Conversational Paradigm LO5457

Doug Seeley (
08 Feb 96 14:54:50 EST

Responding to Michael McMaster in LO5382 and John Wharfield in LO5279 in
the thread Learning to Model...

John said in LO5279...
>" what Ackoff labeled a "mess" back in the early 1970's. He defined a mess
to be "a system of interacting problems". Note that with this definition,
the word problem is not allowed to be used to represent the whole
situation. This is a very valuable distinction, because a problem is a
construct of one individual--not of a group. If you insist on specifying
the problem, you are asking others to accept your formulation. "

I agree with John insofar as individuals certainly experience what they
consider to be problems. However such individual problems are often a
result of wanting to force others and the organization, and even
themselves, to be other than they actually are. This is often because of
a fixed attachment to certain perceptions, attitudes, guidelines and
personal agendas. In the end I can see that this is equivalent to
incomplete conversations with rest of the world of others (do you agree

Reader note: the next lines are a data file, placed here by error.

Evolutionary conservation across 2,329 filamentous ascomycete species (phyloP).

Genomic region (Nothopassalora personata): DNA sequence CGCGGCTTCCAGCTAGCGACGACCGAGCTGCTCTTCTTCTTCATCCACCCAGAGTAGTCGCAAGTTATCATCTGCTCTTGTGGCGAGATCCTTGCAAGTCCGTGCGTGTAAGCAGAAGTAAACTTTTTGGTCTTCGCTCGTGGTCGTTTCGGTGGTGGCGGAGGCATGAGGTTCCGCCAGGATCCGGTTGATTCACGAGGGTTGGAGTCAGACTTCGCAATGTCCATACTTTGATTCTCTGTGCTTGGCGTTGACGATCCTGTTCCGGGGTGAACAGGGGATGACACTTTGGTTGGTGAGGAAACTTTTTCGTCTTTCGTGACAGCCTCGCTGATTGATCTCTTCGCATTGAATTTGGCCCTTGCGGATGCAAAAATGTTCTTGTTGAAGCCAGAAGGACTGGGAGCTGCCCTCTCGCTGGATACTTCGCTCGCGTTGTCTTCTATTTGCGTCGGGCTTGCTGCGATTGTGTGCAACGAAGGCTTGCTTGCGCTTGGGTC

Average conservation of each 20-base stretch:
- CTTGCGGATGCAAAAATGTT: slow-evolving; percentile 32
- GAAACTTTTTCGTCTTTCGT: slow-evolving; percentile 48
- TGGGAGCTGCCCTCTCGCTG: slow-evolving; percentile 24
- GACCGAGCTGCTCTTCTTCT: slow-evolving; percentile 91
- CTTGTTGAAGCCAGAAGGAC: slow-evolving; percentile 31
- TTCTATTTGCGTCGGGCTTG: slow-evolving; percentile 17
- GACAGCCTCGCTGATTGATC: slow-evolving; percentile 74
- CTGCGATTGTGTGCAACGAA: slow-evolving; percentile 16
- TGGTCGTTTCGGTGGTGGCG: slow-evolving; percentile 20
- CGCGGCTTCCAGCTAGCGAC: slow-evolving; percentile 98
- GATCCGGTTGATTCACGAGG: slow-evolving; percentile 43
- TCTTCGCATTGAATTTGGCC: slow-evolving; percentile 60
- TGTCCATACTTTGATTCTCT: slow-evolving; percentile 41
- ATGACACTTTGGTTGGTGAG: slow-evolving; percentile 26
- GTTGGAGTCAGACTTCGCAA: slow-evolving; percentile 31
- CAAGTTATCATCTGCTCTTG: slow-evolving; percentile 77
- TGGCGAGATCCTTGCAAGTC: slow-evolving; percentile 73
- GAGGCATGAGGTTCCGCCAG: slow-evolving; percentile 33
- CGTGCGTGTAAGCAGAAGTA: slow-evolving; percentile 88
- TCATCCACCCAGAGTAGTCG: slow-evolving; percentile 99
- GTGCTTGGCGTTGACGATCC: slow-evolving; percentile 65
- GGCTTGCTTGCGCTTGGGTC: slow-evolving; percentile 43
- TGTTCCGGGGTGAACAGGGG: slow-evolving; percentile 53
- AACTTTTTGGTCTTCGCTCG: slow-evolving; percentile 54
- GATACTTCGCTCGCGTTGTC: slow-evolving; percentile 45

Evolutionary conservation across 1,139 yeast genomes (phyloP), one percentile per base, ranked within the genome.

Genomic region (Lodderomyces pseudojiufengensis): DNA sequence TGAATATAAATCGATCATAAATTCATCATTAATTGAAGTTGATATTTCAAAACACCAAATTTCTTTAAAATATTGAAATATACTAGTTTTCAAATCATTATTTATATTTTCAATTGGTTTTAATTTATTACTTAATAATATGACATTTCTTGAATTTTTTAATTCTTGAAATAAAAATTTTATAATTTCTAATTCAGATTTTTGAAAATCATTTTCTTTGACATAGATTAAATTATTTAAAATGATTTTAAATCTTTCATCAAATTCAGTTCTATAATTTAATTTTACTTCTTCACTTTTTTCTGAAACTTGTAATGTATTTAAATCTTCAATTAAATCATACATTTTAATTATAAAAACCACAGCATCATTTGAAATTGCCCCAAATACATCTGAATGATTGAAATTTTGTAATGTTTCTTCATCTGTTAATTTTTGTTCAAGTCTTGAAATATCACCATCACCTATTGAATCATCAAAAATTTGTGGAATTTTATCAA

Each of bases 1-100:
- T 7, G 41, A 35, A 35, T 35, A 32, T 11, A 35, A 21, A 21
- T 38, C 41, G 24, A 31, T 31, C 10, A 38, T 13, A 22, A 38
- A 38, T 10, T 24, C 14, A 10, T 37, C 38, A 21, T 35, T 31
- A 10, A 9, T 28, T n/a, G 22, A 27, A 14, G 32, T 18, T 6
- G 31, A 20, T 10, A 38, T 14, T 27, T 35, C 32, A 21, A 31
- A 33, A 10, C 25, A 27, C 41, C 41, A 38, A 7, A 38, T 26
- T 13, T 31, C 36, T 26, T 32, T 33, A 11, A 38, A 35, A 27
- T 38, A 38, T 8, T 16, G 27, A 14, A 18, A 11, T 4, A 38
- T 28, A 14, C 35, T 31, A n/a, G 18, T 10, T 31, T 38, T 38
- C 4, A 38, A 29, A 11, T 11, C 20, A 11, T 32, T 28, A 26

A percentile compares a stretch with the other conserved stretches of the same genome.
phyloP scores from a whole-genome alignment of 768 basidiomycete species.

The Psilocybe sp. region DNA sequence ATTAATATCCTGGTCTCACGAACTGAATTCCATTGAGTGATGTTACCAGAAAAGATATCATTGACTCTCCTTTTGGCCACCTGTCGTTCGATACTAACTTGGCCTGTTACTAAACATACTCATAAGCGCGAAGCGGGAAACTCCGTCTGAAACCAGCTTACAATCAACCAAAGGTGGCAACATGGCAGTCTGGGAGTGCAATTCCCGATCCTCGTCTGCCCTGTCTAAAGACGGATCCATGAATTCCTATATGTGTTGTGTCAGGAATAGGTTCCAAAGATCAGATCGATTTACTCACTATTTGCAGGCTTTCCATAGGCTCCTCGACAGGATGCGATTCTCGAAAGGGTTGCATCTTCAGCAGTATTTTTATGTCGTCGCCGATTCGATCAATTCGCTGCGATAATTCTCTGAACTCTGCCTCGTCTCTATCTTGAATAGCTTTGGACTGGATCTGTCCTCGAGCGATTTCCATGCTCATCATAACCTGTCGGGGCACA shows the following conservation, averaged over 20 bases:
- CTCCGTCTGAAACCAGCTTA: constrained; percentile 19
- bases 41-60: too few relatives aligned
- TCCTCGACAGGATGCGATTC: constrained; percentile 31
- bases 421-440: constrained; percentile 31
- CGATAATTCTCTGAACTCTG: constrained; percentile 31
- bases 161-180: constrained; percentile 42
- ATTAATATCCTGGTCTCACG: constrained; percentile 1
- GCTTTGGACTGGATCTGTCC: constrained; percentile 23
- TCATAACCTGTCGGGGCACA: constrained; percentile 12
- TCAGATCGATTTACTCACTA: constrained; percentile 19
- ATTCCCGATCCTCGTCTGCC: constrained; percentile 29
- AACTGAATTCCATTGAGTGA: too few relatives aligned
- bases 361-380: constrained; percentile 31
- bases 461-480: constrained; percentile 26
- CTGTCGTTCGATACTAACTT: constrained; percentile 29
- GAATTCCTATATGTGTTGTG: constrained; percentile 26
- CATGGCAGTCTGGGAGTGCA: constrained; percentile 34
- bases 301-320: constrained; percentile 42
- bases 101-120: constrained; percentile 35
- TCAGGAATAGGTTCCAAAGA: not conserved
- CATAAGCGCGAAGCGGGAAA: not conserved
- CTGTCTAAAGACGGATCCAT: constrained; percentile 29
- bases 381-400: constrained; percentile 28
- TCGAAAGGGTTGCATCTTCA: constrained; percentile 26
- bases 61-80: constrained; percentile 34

Michael?). When we project our problems onto others or the organization,
are we not actually avoiding the acceptance of their own realities?

as Michael said in LO5382...

>" The situation, if it's worthy of intervention is too complex to be
defined by anyone - inside or outside. The situation is distributed.
An effective response will be emergent from the dialogue and
interaction (and display of that) of the community involved. ",

We are finding that the bottom line of improving decision-making in
organizations always involves the personal politics of the situation.
This raises its head because the visualization capabilities of our
software platform often puts issues into a relatively objective focus, and
indeed raises issues which could not be seen before. Would you see this
as also an issue of incomplete conversations again? If so how would you
frame the conversations?

>" ...I suggest that something occurs as a "problem" for an
organisation as it appears in the conversations of the communities
involved. They are matters of perception, as John says, but not
merely personal perception. "

Michael, although I very familiar with the conversational paradigm in
interpersonal relations, project management and software design, I would
like to understand more of what you are explicitly referring to in the
community of the organization?


Doug Seeley:
			" Is it emergence all the way down? "

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